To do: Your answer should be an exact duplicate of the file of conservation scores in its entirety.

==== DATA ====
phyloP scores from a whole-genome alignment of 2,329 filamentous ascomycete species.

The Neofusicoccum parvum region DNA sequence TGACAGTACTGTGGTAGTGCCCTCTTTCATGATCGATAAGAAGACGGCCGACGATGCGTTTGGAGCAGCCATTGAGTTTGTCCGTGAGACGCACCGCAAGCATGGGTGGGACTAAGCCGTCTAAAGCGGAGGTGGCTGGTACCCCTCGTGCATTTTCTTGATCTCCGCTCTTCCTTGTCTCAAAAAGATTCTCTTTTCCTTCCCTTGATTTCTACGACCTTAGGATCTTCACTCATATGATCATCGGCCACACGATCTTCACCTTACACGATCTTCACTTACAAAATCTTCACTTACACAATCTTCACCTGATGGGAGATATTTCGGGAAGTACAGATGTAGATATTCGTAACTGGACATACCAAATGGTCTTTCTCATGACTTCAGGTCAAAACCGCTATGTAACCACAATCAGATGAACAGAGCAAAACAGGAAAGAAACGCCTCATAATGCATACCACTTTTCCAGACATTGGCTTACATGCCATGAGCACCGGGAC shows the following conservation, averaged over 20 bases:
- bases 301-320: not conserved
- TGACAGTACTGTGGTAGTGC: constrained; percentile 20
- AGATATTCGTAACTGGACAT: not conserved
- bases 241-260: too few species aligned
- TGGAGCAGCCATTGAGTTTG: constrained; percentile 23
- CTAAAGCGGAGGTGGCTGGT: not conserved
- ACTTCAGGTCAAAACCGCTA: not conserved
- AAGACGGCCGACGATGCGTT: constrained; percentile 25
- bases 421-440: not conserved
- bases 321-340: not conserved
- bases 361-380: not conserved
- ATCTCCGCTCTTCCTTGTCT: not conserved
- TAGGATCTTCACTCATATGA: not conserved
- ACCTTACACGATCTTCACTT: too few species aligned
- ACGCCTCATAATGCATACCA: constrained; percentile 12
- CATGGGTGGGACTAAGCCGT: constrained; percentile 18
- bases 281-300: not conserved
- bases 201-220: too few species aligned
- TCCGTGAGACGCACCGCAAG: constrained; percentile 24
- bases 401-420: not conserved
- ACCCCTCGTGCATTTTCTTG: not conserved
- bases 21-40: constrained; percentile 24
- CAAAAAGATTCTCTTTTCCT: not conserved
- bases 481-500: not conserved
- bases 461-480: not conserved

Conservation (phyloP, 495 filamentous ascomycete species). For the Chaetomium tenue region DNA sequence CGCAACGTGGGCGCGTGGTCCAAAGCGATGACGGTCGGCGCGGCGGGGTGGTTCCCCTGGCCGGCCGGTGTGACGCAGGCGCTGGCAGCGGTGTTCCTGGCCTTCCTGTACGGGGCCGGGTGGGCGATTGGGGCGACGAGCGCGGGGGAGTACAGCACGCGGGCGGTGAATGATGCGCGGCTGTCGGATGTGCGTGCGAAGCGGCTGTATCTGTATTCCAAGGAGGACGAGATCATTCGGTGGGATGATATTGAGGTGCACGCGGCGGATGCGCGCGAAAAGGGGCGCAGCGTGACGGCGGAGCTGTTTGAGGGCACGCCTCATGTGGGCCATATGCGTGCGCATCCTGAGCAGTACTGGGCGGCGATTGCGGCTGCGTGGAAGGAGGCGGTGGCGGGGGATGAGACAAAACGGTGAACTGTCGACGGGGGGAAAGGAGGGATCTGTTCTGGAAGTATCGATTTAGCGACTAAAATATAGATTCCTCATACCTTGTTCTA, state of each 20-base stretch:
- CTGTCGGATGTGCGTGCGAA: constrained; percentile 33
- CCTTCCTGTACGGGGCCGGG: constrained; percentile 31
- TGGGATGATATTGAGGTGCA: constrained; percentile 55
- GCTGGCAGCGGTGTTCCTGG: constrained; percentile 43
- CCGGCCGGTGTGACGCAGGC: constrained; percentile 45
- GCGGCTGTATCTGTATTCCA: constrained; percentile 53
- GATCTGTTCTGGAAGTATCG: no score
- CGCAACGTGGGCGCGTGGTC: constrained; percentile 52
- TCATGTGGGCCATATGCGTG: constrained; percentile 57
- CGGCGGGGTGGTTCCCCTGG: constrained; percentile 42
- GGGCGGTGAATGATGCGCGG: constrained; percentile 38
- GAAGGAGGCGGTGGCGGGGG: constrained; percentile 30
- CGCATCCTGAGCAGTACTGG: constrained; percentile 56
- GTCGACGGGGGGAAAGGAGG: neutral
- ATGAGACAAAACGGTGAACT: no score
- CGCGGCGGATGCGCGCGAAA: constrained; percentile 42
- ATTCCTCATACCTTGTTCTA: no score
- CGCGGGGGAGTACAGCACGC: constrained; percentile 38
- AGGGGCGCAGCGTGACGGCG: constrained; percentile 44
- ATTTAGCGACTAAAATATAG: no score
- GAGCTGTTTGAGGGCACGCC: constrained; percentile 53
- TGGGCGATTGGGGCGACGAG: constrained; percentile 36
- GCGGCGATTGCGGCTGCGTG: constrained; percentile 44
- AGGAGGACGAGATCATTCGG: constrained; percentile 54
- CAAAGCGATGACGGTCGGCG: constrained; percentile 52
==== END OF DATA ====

phyloP scores from a whole-genome alignment of 2,329 filamentous ascomycete species.

The Neofusicoccum parvum region DNA sequence TGACAGTACTGTGGTAGTGCCCTCTTTCATGATCGATAAGAAGACGGCCGACGATGCGTTTGGAGCAGCCATTGAGTTTGTCCGTGAGACGCACCGCAAGCATGGGTGGGACTAAGCCGTCTAAAGCGGAGGTGGCTGGTACCCCTCGTGCATTTTCTTGATCTCCGCTCTTCCTTGTCTCAAAAAGATTCTCTTTTCCTTCCCTTGATTTCTACGACCTTAGGATCTTCACTCATATGATCATCGGCCACACGATCTTCACCTTACACGATCTTCACTTACAAAATCTTCACTTACACAATCTTCACCTGATGGGAGATATTTCGGGAAGTACAGATGTAGATATTCGTAACTGGACATACCAAATGGTCTTTCTCATGACTTCAGGTCAAAACCGCTATGTAACCACAATCAGATGAACAGAGCAAAACAGGAAAGAAACGCCTCATAATGCATACCACTTTTCCAGACATTGGCTTACATGCCATGAGCACCGGGAC shows the following conservation, averaged over 20 bases:
- bases 301-320: not conserved
- TGACAGTACTGTGGTAGTGC: constrained; percentile 20
- AGATATTCGTAACTGGACAT: not conserved
- bases 241-260: too few species aligned
- TGGAGCAGCCATTGAGTTTG: constrained; percentile 23
- CTAAAGCGGAGGTGGCTGGT: not conserved
- ACTTCAGGTCAAAACCGCTA: not conserved
- AAGACGGCCGACGATGCGTT: constrained; percentile 25
- bases 421-440: not conserved
- bases 321-340: not conserved
- bases 361-380: not conserved
- ATCTCCGCTCTTCCTTGTCT: not conserved
- TAGGATCTTCACTCATATGA: not conserved
- ACCTTACACGATCTTCACTT: too few species aligned
- ACGCCTCATAATGCATACCA: constrained; percentile 12
- CATGGGTGGGACTAAGCCGT: constrained; percentile 18
- bases 281-300: not conserved
- bases 201-220: too few species aligned
- TCCGTGAGACGCACCGCAAG: constrained; percentile 24
- bases 401-420: not conserved
- ACCCCTCGTGCATTTTCTTG: not conserved
- bases 21-40: constrained; percentile 24
- CAAAAAGATTCTCTTTTCCT: not conserved
- bases 481-500: not conserved
- bases 461-480: not conserved

Conservation (phyloP, 495 filamentous ascomycete species). For the Chaetomium tenue region DNA sequence CGCAACGTGGGCGCGTGGTCCAAAGCGATGACGGTCGGCGCGGCGGGGTGGTTCCCCTGGCCGGCCGGTGTGACGCAGGCGCTGGCAGCGGTGTTCCTGGCCTTCCTGTACGGGGCCGGGTGGGCGATTGGGGCGACGAGCGCGGGGGAGTACAGCACGCGGGCGGTGAATGATGCGCGGCTGTCGGATGTGCGTGCGAAGCGGCTGTATCTGTATTCCAAGGAGGACGAGATCATTCGGTGGGATGATATTGAGGTGCACGCGGCGGATGCGCGCGAAAAGGGGCGCAGCGTGACGGCGGAGCTGTTTGAGGGCACGCCTCATGTGGGCCATATGCGTGCGCATCCTGAGCAGTACTGGGCGGCGATTGCGGCTGCGTGGAAGGAGGCGGTGGCGGGGGATGAGACAAAACGGTGAACTGTCGACGGGGGGAAAGGAGGGATCTGTTCTGGAAGTATCGATTTAGCGACTAAAATATAGATTCCTCATACCTTGTTCTA, state of each 20-base stretch:
- CTGTCGGATGTGCGTGCGAA: constrained; percentile 33
- CCTTCCTGTACGGGGCCGGG: constrained; percentile 31
- TGGGATGATATTGAGGTGCA: constrained; percentile 55
- GCTGGCAGCGGTGTTCCTGG: constrained; percentile 43
- CCGGCCGGTGTGACGCAGGC: constrained; percentile 45
- GCGGCTGTATCTGTATTCCA: constrained; percentile 53
- GATCTGTTCTGGAAGTATCG: no score
- CGCAACGTGGGCGCGTGGTC: constrained; percentile 52
- TCATGTGGGCCATATGCGTG: constrained; percentile 57
- CGGCGGGGTGGTTCCCCTGG: constrained; percentile 42
- GGGCGGTGAATGATGCGCGG: constrained; percentile 38
- GAAGGAGGCGGTGGCGGGGG: constrained; percentile 30
- CGCATCCTGAGCAGTACTGG: constrained; percentile 56
- GTCGACGGGGGGAAAGGAGG: neutral
- ATGAGACAAAACGGTGAACT: no score
- CGCGGCGGATGCGCGCGAAA: constrained; percentile 42
- ATTCCTCATACCTTGTTCTA: no score
- CGCGGGGGAGTACAGCACGC: constrained; percentile 38
- AGGGGCGCAGCGTGACGGCG: constrained; percentile 44
- ATTTAGCGACTAAAATATAG: no score
- GAGCTGTTTGAGGGCACGCC: constrained; percentile 53
- TGGGCGATTGGGGCGACGAG: constrained; percentile 36
- GCGGCGATTGCGGCTGCGTG: constrained; percentile 44
- AGGAGGACGAGATCATTCGG: constrained; percentile 54
- CAAAGCGATGACGGTCGGCG: constrained; percentile 52